• Potassium: This mineral is vital for normal cell function and is in foods like lentils, kidney beans, acorn squash, and potatoes, as well as dried fruit like dried apricots, raisins, dried prunes, as well as bananas, and tomatoes. 

Basics Of Nutrition Label Reading

Nutrition labels can teach you how much total energy and macronutrients (carbohydrate, fat, and protein) are in a serving of foods and beverages and how many sub-nutrients are in a food or beverage product. These sub-nutrients include the types of carbohydrates like sugar or natural sugar, as well as added sugar and fiber. 

For example, one cup of cow’s milk contains about 12 grams of natural sugar. However, if you look at flavored milk, like chocolate or strawberry-flavored milk, it will contain natural sugar and added sugar in the flavoring.

A nutrition label also shows how much of the less healthy fats a food or beverage contains. These fats, also known as saturated fat and trans-fat, can increase one’s risk of heart disease if eaten regularly.

How To Use A Nutrition Label To Benefit Your Health

You can use a nutrition label to estimate how much of each nutrient you eat at meals, snacks, and drinks. And by doing this, you can help lower your risk of developing chronic diseases such as heart disease and diabetes, as well as manage those conditions that you may already have.

When managing diabetes, you can use a nutrition label to figure out how many carbohydrates you eat at each meal. You’ll want to limit the amount of total sugar and added sugar you consume while increasing the amount of fiber you consume each day. Experts suggest that most people limit their added sugar intake to no more than 10 percent of their total calories.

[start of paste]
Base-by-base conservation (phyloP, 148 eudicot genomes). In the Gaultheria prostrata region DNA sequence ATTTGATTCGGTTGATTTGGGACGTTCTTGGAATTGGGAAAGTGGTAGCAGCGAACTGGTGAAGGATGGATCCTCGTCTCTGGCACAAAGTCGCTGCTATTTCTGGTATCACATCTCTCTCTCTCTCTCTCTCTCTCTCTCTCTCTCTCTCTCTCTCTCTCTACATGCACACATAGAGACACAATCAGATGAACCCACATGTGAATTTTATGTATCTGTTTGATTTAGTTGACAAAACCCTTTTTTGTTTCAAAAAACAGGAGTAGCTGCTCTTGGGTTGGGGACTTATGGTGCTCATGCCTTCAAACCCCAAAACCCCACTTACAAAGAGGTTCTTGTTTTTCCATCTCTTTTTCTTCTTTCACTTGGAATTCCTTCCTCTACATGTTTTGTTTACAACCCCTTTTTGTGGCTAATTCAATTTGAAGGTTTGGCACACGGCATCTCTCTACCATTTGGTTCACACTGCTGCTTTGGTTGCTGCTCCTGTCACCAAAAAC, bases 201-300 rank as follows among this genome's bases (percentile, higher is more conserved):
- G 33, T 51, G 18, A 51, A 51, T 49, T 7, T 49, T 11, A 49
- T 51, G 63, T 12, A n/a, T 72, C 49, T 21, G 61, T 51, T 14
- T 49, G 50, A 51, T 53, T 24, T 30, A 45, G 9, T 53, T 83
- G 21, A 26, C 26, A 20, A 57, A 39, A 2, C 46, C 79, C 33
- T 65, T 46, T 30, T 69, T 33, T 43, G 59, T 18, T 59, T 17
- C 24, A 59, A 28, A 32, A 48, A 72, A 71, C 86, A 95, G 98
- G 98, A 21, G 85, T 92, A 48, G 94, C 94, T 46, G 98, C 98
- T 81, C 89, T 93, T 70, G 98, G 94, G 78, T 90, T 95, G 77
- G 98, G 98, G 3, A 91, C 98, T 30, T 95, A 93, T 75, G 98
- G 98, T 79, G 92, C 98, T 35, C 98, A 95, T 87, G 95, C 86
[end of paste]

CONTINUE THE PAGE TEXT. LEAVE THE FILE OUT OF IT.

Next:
Regarding fiber, the average adult should consume about 14 grams of fiber per 1000 calories consumed or more daily to support digestive health and to help stabilize blood glucose levels throughout the day.

When it comes to heart health, you will want to limit the amount of sodium you consume daily. This will help manage blood pressure levels. Also, you will want to limit the amount of saturated and trans fats you eat daily while consuming healthier or unsaturated fats. Unsaturated fats are primarily in plant-based foods like nuts, seeds, olives, and avocado, plant-based oils. Some examples include olive oil and fatty fish like salmon, trout, or mackerel.

Wrapping It Up

Nutrition labels can benefit those looking for healthy foods to include in their diet. By reading through the nutrition labels, you can make informed decisions on which foods will provide you with the most nutritional value and how they fit into your overall dietary goals.

And if you find that you don’t eat enough of your major nutrients from the food and beverages you consume daily, you can use the nutrition labels to determine which dietary supplements may help you meet your nutrient needs and be your healthiest self.